In the beautiful Long Island town of Flower Village, 1966, Richard Bianca was preparing to enjoy a Christmas Eve weekend with his family. They were the essence of his existence. He had a beautiful wife of fifteen years, and after many years of trying; God finally blessed them with a child. Exactly five years ago this Christmas Eve he received the son he always wanted. How is it that what happened on this fine and holy day would change the way the funeral industry operated in New York forever?
White flakes fell softly on the snow-crested pines as nature gracefully spread its luminescent garland over the landscape of this upscale home. Seeking attention, the cold wind rattled the windows to show everyone the snowdrifts it sculpted along the property. Safe inside, the crackling from the fireplace gave everyone that warm special holiday feeling. The sound of Johnny Mathis singing "Oh Holy Night" was playing in the background while Maria, Richard's wife, was in the kitchen preparing the Christmas Eve dinner. With joyous satisfaction, Maria and Connie, the maid, worked diligently, as the aroma of food and fresh baked pastries filled the house.
This evening was a special night because both Richard and Maria's families were coming over for the traditional Christmas Eve fish dinner, followed by Midnight Mass. Their son, Ricky, played with his new Lionel train set beneath a huge ten foot Christmas tree that graced the den. The engine chugged and whistled as it burrowed deep through the mountains of Christmas presents, most bearing his name. It was like a peaceful Sunday afternoon in the park, before the earthquake hit.
While his wife and son were blissfully occupied, Richard Bianca was in the study sitting at his desk. He was reading through some papers, and from time to time he gazed out the study window. Looking out at the snow-covered backyard, his mind would occasionally wander into its deep back caverns. He thought about the smart move he had made leaving the city and moving into this plush, spacious home. Things were getting too complicated, too crowded, and there were too many people to answer to in the city. Yes, it was a good move indeed, the right thing for him to do.
Building a big funeral home out here on Long Island, and moving his family to this stellar house on the north shore was his dream come true. If only he could rid himself of the last link he had to the city and his shady associates back there. That link was his funeral home in Bensonhurst. He wanted desperately to sell it and break off his ties with the underground crime families. Even though he wasn't connected to any particular Mafia family, it was difficult to own a successful business in Brooklyn and not have some involvement with them. They made sure of that. His funeral home in Brooklyn had been up for sale for more than three years and Richard hadn't received one single offer. It was in a great location, highly profitable, and even at an under valued price no one would dare touch it. The word was out, the mob didnt want it sold.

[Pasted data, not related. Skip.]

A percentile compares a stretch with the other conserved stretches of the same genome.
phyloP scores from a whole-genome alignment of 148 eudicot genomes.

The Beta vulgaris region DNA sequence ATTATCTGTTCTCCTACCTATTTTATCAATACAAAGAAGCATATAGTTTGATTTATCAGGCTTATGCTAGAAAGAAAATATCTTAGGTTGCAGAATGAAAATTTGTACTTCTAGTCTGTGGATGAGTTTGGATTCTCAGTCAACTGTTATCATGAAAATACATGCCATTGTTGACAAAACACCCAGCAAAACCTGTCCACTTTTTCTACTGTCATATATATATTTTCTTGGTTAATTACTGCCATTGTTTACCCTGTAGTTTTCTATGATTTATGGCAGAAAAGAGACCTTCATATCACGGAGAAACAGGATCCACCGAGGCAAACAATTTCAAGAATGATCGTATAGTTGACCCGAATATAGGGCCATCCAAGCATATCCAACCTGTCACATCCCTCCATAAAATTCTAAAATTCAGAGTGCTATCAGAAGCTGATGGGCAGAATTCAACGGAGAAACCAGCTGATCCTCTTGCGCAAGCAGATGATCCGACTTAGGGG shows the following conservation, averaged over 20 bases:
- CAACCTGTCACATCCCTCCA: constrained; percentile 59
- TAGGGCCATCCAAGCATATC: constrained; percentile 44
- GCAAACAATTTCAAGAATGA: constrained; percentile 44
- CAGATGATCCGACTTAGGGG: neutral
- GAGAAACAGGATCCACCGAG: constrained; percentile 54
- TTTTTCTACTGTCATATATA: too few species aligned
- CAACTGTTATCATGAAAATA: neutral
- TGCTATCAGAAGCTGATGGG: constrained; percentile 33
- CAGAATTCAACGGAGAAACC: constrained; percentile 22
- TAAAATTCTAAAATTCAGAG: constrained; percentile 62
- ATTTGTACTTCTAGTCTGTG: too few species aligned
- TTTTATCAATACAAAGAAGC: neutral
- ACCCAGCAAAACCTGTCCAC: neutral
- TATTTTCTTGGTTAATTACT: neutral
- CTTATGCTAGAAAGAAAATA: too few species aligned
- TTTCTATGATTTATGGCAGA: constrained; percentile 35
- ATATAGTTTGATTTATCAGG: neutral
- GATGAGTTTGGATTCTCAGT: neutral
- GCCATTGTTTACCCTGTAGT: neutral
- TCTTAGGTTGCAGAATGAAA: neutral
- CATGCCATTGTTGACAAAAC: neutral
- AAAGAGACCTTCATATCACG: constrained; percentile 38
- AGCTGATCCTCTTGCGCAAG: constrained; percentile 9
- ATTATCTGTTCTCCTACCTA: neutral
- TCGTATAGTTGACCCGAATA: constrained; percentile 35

Now that the crime families had settled their long dispute over drugs, gambling, and prostitution, the big move was to infiltrate legal businesses. Funeral homes in the city were one of the first targets, after carting and construction. In these industries, organized crime did not seek ownership, but to unionize, extort and use them for their illegal activities. The first and most important step was to unionize the funeral industry. This would give them leverage, and a means of intimidation.
Richard's best friend from childhood, Barry Silverstone, a Jewish boy from the old neighborhood, had long been a successful union leader. Ambitious, charismatic, and a natural born organizer, he had already unionized the entire city's carting industry. Operating for the Biganti Crime Family, he was under increased pressure to organize the funeral business. This industry however, would not surrender easily and applied tremendous resistance. Many of these funeral homes themselves had connections to organized crime families. Besides that, huge conglomerate corporations on the stock exchange were swallowing up mortuaries like sharks in a school of bluefish. These corporations were buying up funeral homes, cemeteries, florists, casket companies and anything relating to the funeral industry. Also, just the mere complexities of this peculiar industry made it seem impossible to unionize. Nevertheless, there was a key, one common denominator, and that was Richard Bianca.
Richard was regarded with the highest esteem in this field. Everyone revered and respected him for his honesty, integrity, and business savvy. More than that, he was a dynamic and charismatic leader of the City Funeral Directors Association. This influential professional group was responsible for lobbying lawmakers, Health Departments and city officials to improve funeral directing in the city. He was well respected for all his work and accomplishments in this area. He was the crucible that kept everything and everybody united. The crucible with no more time to stall and must finally collide with the cataclysmic maelstrom thats headed for him.